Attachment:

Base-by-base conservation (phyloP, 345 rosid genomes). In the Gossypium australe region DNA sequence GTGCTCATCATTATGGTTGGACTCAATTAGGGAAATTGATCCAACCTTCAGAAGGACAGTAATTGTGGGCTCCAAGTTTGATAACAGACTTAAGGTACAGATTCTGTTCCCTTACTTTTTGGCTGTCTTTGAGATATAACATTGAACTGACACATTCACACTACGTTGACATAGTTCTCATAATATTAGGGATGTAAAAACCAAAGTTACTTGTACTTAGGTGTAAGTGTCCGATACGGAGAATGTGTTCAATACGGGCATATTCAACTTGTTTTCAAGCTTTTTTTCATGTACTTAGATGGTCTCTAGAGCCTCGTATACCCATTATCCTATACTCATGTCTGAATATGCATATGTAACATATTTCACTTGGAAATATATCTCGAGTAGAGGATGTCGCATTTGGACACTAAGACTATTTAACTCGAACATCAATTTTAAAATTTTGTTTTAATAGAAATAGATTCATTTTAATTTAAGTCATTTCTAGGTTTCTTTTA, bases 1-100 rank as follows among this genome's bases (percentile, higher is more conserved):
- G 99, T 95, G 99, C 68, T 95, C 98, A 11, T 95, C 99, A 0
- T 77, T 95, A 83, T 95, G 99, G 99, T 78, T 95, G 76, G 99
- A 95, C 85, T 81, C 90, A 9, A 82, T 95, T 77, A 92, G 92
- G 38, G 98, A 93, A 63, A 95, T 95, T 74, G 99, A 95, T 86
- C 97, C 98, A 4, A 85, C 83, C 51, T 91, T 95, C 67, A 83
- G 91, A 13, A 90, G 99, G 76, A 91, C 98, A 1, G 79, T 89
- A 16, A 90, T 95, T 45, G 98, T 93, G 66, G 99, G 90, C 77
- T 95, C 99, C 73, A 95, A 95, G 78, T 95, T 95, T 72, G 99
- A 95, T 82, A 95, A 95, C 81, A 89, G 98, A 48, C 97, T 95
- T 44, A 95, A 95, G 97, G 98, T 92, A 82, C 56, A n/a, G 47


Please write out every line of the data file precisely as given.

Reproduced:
Base-by-base conservation (phyloP, 345 rosid genomes). In the Gossypium australe region DNA sequence GTGCTCATCATTATGGTTGGACTCAATTAGGGAAATTGATCCAACCTTCAGAAGGACAGTAATTGTGGGCTCCAAGTTTGATAACAGACTTAAGGTACAGATTCTGTTCCCTTACTTTTTGGCTGTCTTTGAGATATAACATTGAACTGACACATTCACACTACGTTGACATAGTTCTCATAATATTAGGGATGTAAAAACCAAAGTTACTTGTACTTAGGTGTAAGTGTCCGATACGGAGAATGTGTTCAATACGGGCATATTCAACTTGTTTTCAAGCTTTTTTTCATGTACTTAGATGGTCTCTAGAGCCTCGTATACCCATTATCCTATACTCATGTCTGAATATGCATATGTAACATATTTCACTTGGAAATATATCTCGAGTAGAGGATGTCGCATTTGGACACTAAGACTATTTAACTCGAACATCAATTTTAAAATTTTGTTTTAATAGAAATAGATTCATTTTAATTTAAGTCATTTCTAGGTTTCTTTTA, bases 1-100 rank as follows among this genome's bases (percentile, higher is more conserved):
- G 99, T 95, G 99, C 68, T 95, C 98, A 11, T 95, C 99, A 0
- T 77, T 95, A 83, T 95, G 99, G 99, T 78, T 95, G 76, G 99
- A 95, C 85, T 81, C 90, A 9, A 82, T 95, T 77, A 92, G 92
- G 38, G 98, A 93, A 63, A 95, T 95, T 74, G 99, A 95, T 86
- C 97, C 98, A 4, A 85, C 83, C 51, T 91, T 95, C 67, A 83
- G 91, A 13, A 90, G 99, G 76, A 91, C 98, A 1, G 79, T 89
- A 16, A 90, T 95, T 45, G 98, T 93, G 66, G 99, G 90, C 77
- T 95, C 99, C 73, A 95, A 95, G 78, T 95, T 95, T 72, G 99
- A 95, T 82, A 95, A 95, C 81, A 89, G 98, A 48, C 97, T 95
- T 44, A 95, A 95, G 97, G 98, T 92, A 82, C 56, A n/a, G 47